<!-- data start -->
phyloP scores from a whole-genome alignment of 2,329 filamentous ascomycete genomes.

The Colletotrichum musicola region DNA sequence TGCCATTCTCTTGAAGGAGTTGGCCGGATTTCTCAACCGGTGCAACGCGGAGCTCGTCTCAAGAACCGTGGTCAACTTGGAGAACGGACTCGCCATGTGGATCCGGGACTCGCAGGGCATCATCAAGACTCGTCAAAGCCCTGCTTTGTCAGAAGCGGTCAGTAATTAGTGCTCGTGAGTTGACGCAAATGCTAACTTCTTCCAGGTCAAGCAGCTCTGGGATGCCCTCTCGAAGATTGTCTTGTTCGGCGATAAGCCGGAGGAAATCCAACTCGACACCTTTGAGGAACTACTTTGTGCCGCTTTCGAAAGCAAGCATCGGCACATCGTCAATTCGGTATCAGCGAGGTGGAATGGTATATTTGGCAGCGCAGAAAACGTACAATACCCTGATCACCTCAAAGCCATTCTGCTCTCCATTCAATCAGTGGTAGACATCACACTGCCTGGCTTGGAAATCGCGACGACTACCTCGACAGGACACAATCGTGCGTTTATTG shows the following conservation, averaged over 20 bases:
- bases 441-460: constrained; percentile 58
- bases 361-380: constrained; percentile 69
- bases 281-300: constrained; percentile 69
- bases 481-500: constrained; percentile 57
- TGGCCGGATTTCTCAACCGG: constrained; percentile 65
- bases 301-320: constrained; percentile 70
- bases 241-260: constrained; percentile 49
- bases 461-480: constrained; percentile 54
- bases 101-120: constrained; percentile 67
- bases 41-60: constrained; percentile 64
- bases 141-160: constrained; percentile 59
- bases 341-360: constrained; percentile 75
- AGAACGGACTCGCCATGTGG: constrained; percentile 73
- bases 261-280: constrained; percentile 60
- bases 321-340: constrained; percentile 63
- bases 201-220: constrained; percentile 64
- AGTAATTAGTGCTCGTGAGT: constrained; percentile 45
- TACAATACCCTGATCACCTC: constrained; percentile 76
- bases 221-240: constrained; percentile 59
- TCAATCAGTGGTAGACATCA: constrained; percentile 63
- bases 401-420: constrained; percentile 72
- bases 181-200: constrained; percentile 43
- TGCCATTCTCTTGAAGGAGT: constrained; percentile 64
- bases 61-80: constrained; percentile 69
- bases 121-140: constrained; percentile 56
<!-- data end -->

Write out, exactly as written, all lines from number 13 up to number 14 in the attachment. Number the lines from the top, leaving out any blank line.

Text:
- bases 141-160: constrained; percentile 59
- bases 341-360: constrained; percentile 75